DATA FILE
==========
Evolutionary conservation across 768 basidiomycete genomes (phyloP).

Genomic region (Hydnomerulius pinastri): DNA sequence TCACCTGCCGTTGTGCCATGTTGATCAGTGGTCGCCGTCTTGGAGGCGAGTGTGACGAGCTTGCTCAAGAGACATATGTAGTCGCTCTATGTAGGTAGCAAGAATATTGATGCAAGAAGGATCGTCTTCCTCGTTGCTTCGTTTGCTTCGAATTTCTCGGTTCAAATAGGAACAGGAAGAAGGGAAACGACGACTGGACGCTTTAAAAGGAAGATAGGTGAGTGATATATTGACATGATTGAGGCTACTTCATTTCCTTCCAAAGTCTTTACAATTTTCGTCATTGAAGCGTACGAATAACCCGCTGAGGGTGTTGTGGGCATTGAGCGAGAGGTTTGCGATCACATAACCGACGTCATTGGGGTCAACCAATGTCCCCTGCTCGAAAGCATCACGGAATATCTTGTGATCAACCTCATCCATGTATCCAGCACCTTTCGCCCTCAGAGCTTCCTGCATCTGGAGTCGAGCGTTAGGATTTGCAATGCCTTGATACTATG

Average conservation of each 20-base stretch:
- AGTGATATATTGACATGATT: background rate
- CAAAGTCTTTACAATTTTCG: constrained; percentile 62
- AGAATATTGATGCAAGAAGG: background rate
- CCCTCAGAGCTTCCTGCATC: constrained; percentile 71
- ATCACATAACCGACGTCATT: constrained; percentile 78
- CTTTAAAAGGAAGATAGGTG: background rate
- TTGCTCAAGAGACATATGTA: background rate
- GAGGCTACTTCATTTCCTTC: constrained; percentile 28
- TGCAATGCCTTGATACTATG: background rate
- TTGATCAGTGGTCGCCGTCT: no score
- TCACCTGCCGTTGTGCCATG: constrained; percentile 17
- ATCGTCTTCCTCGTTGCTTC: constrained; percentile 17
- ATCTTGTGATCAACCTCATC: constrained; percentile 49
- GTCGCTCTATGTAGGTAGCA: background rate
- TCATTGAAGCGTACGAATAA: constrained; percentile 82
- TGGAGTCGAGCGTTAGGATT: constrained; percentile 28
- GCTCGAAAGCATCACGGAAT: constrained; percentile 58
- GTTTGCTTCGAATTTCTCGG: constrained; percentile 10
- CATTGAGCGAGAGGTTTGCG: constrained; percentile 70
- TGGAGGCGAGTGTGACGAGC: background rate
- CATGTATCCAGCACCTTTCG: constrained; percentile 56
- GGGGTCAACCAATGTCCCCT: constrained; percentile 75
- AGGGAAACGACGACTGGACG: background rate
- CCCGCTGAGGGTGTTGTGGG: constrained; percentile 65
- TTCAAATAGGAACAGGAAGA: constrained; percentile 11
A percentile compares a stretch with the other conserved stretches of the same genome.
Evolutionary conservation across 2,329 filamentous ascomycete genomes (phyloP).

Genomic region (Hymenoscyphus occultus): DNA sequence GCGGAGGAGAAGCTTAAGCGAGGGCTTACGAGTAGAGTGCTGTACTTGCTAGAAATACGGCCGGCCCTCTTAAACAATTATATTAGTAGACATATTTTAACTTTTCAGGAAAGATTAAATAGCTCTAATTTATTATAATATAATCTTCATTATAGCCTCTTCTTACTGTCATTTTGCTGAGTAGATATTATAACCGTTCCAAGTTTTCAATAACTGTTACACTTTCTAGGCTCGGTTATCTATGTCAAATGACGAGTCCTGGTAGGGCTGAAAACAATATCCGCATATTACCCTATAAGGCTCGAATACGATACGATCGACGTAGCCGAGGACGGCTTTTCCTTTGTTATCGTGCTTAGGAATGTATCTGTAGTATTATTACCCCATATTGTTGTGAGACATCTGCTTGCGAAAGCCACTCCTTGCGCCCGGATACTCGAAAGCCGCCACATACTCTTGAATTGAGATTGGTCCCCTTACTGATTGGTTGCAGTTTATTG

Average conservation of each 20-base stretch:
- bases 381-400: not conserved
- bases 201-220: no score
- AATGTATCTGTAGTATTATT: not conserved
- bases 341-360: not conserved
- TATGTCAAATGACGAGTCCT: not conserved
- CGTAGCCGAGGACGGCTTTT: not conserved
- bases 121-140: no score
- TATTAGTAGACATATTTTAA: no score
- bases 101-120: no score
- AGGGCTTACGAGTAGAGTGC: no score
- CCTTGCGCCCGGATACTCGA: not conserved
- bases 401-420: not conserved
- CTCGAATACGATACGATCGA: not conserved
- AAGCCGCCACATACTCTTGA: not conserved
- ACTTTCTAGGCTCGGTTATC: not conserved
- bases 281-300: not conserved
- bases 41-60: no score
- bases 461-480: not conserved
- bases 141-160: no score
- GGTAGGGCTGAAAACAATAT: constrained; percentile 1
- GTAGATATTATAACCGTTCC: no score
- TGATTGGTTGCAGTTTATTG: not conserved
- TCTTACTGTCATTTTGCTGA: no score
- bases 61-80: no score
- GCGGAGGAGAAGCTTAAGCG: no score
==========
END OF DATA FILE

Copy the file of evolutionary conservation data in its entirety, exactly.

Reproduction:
Evolutionary conservation across 768 basidiomycete genomes (phyloP).

Genomic region (Hydnomerulius pinastri): DNA sequence TCACCTGCCGTTGTGCCATGTTGATCAGTGGTCGCCGTCTTGGAGGCGAGTGTGACGAGCTTGCTCAAGAGACATATGTAGTCGCTCTATGTAGGTAGCAAGAATATTGATGCAAGAAGGATCGTCTTCCTCGTTGCTTCGTTTGCTTCGAATTTCTCGGTTCAAATAGGAACAGGAAGAAGGGAAACGACGACTGGACGCTTTAAAAGGAAGATAGGTGAGTGATATATTGACATGATTGAGGCTACTTCATTTCCTTCCAAAGTCTTTACAATTTTCGTCATTGAAGCGTACGAATAACCCGCTGAGGGTGTTGTGGGCATTGAGCGAGAGGTTTGCGATCACATAACCGACGTCATTGGGGTCAACCAATGTCCCCTGCTCGAAAGCATCACGGAATATCTTGTGATCAACCTCATCCATGTATCCAGCACCTTTCGCCCTCAGAGCTTCCTGCATCTGGAGTCGAGCGTTAGGATTTGCAATGCCTTGATACTATG

Average conservation of each 20-base stretch:
- AGTGATATATTGACATGATT: background rate
- CAAAGTCTTTACAATTTTCG: constrained; percentile 62
- AGAATATTGATGCAAGAAGG: background rate
- CCCTCAGAGCTTCCTGCATC: constrained; percentile 71
- ATCACATAACCGACGTCATT: constrained; percentile 78
- CTTTAAAAGGAAGATAGGTG: background rate
- TTGCTCAAGAGACATATGTA: background rate
- GAGGCTACTTCATTTCCTTC: constrained; percentile 28
- TGCAATGCCTTGATACTATG: background rate
- TTGATCAGTGGTCGCCGTCT: no score
- TCACCTGCCGTTGTGCCATG: constrained; percentile 17
- ATCGTCTTCCTCGTTGCTTC: constrained; percentile 17
- ATCTTGTGATCAACCTCATC: constrained; percentile 49
- GTCGCTCTATGTAGGTAGCA: background rate
- TCATTGAAGCGTACGAATAA: constrained; percentile 82
- TGGAGTCGAGCGTTAGGATT: constrained; percentile 28
- GCTCGAAAGCATCACGGAAT: constrained; percentile 58
- GTTTGCTTCGAATTTCTCGG: constrained; percentile 10
- CATTGAGCGAGAGGTTTGCG: constrained; percentile 70
- TGGAGGCGAGTGTGACGAGC: background rate
- CATGTATCCAGCACCTTTCG: constrained; percentile 56
- GGGGTCAACCAATGTCCCCT: constrained; percentile 75
- AGGGAAACGACGACTGGACG: background rate
- CCCGCTGAGGGTGTTGTGGG: constrained; percentile 65
- TTCAAATAGGAACAGGAAGA: constrained; percentile 11
A percentile compares a stretch with the other conserved stretches of the same genome.
Evolutionary conservation across 2,329 filamentous ascomycete genomes (phyloP).

Genomic region (Hymenoscyphus occultus): DNA sequence GCGGAGGAGAAGCTTAAGCGAGGGCTTACGAGTAGAGTGCTGTACTTGCTAGAAATACGGCCGGCCCTCTTAAACAATTATATTAGTAGACATATTTTAACTTTTCAGGAAAGATTAAATAGCTCTAATTTATTATAATATAATCTTCATTATAGCCTCTTCTTACTGTCATTTTGCTGAGTAGATATTATAACCGTTCCAAGTTTTCAATAACTGTTACACTTTCTAGGCTCGGTTATCTATGTCAAATGACGAGTCCTGGTAGGGCTGAAAACAATATCCGCATATTACCCTATAAGGCTCGAATACGATACGATCGACGTAGCCGAGGACGGCTTTTCCTTTGTTATCGTGCTTAGGAATGTATCTGTAGTATTATTACCCCATATTGTTGTGAGACATCTGCTTGCGAAAGCCACTCCTTGCGCCCGGATACTCGAAAGCCGCCACATACTCTTGAATTGAGATTGGTCCCCTTACTGATTGGTTGCAGTTTATTG

Average conservation of each 20-base stretch:
- bases 381-400: not conserved
- bases 201-220: no score
- AATGTATCTGTAGTATTATT: not conserved
- bases 341-360: not conserved
- TATGTCAAATGACGAGTCCT: not conserved
- CGTAGCCGAGGACGGCTTTT: not conserved
- bases 121-140: no score
- TATTAGTAGACATATTTTAA: no score
- bases 101-120: no score
- AGGGCTTACGAGTAGAGTGC: no score
- CCTTGCGCCCGGATACTCGA: not conserved
- bases 401-420: not conserved
- CTCGAATACGATACGATCGA: not conserved
- AAGCCGCCACATACTCTTGA: not conserved
- ACTTTCTAGGCTCGGTTATC: not conserved
- bases 281-300: not conserved
- bases 41-60: no score
- bases 461-480: not conserved
- bases 141-160: no score
- GGTAGGGCTGAAAACAATAT: constrained; percentile 1
- GTAGATATTATAACCGTTCC: no score
- TGATTGGTTGCAGTTTATTG: not conserved
- TCTTACTGTCATTTTGCTGA: no score
- bases 61-80: no score
- GCGGAGGAGAAGCTTAAGCG: no score